Once a rule base has been formulated a fuzzy inference strategy must be applied in order to combine grades of membership. Considerable time and effort is spent trying to determine the number of fuzzy sets for a given system while substantially less time is invested in obtaining the most suitable inference strategy. This paper investigates a number of theoretical proven fuzzy inference strategies in order to assess the impact of these strategies on the performance of a fuzzy rule based classifier system. A fuzzy inference framework is proposed, which allows the investigation of five pure theoretical fuzzy inference operators in two real world applications. An additional two novel fuzzy-neural strategies are proposed and a comparative study is undertaken. The results show that the selection of the most suitable inference strategy for a given domain can lead to a significant improvement in performance.

Andalib, Arash, Zare, Mehdi, Atry, Farid

A methodology for the development of a fuzzy expert system (FES) with application to earthquake prediction is presented. The idea is to reproduce the performance of a human expert in earthquake prediction. To do this, at the first step, rules provided by the human expert are used to generate a fuzzy rule base. These rules are then fed into an inference engine to produce a fuzzy inference system (FIS) and to infer the results. In this paper, we have used a Sugeno type fuzzy inference system to build the FES. At the next step, the adaptive network-based fuzzy inference system (ANFIS) is used to refine the FES parameters and improve its performance. The proposed framework is then employed to attain the performance of a human expert used to predict earthquakes in the Zagros area based on the idea of coupled earthquakes. While the prediction results are promising in parts of the testing set, the general performance indicates that prediction methodology based on coupled earthquakes needs more investigation and more complicated reasoning procedure to yield satisfactory predictions.

We use princiles of fuzzy logic to develop a general model representing several processes in a system's operation characterized by a degree of vagueness and/or uncertainy. Further, we introduce three altenative measures of a fuzzy system's effectiveness connected to the above model. An applcation is also developed for the Mathematical Modelling process illustrating our results.

Higgins, Charles M., Goodman, Rodney M.

First, the membership functions and an initial rule representation are learned; second, the rules are compressed as much as possible using information theory; and finally, a computational networkis constructed to compute the function value. This system is applied to two control examples: learning the truck and trailer backer-upper control system, and learning a cruise control systemfor a radio-controlled model car. 1 Introduction Function approximation is the problem of estimating a function from a set of examples ofits independent variables and function value. If there is prior knowledge of the type of function being learned, a mathematical model of the function can be constructed and the parameters perturbed until the best match is achieved. However, ifthere is no prior knowledge of the function, a model-free system such as a neural network or a fuzzy system may be employed to approximate an arbitrary nonlinear function. A neural network's inherent parallel computation is efficient for speed; however, the information learned is expressed only in the weights of the network. The advantage of fuzzy systems over neural networks is that the information learnedis expressed in terms of linguistic rules. In this paper, we propose a method for learning a complete fuzzy system to approximate example data.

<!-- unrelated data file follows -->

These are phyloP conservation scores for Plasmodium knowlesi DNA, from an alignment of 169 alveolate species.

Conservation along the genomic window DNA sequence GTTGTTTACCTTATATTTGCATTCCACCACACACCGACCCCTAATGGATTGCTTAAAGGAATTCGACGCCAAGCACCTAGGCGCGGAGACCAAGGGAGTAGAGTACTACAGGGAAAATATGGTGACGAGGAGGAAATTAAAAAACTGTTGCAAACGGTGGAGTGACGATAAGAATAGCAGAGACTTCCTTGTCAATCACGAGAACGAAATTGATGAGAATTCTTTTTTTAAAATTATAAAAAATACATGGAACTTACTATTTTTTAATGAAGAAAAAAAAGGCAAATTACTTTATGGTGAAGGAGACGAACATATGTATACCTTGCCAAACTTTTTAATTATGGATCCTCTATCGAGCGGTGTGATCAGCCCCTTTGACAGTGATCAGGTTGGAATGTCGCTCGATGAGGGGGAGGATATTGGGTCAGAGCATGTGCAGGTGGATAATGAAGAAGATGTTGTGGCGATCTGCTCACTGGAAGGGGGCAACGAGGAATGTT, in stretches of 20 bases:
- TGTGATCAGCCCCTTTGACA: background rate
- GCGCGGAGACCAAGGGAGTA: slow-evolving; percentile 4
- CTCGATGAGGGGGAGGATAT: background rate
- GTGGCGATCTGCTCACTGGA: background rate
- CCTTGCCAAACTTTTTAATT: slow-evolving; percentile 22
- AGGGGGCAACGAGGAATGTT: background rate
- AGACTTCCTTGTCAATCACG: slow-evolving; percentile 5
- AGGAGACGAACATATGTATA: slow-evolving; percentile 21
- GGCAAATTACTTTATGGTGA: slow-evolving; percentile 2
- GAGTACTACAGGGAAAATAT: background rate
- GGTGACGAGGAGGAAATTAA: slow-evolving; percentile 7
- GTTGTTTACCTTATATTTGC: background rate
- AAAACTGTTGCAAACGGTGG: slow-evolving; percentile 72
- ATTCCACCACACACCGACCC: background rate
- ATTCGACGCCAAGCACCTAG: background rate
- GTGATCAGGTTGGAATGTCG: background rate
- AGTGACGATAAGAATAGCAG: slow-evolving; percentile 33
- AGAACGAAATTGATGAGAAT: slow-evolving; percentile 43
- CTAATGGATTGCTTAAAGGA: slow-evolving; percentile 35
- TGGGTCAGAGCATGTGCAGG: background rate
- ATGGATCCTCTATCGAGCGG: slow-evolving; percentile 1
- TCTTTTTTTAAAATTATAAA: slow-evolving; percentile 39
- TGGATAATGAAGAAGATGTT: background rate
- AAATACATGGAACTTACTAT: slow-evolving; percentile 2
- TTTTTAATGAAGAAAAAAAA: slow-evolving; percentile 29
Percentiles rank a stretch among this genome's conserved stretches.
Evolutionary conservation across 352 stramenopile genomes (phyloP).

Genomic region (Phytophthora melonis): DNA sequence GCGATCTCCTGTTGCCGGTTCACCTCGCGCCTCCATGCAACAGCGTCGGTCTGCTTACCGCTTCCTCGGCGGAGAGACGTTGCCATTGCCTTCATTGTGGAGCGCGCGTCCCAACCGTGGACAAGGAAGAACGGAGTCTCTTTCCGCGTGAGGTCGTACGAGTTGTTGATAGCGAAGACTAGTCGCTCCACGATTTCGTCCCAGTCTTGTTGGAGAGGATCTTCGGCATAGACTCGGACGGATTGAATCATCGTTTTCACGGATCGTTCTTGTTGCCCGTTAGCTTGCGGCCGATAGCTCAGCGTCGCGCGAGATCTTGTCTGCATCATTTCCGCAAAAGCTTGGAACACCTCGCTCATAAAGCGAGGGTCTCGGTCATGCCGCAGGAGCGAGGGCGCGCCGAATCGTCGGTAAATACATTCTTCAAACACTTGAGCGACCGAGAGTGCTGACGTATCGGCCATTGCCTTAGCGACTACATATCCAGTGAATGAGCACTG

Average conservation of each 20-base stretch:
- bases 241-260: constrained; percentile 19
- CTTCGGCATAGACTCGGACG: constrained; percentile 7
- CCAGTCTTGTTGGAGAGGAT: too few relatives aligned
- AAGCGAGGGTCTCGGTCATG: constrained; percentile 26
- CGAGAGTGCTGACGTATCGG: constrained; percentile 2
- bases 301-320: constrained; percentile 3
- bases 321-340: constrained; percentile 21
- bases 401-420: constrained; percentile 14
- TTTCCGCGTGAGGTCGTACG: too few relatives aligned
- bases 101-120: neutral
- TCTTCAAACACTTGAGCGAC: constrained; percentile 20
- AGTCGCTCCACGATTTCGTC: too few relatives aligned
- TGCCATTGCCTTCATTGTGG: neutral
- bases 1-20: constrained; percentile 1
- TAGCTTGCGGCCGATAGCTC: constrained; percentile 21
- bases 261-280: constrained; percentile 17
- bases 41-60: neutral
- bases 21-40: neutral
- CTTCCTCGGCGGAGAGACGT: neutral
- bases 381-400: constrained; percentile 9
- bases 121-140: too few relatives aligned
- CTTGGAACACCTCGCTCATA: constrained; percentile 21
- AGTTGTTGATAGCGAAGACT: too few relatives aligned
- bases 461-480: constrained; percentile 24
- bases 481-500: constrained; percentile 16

Samani, Zahra Riahi, Shamsfard, Mehrnoush

Conceptual formalism supported by typical ontologies may not be sufficient to represent uncertainty information which is caused due to the lack of clear cut boundaries between concepts of a domain. Fuzzy ontologies are proposed to offer a way to deal with this uncertainty. This paper describes the state of the art in developing fuzzy ontologies. The survey is produced by studying about 35 works on developing fuzzy ontologies from a batch of 100 articles in the field of fuzzy ontologies.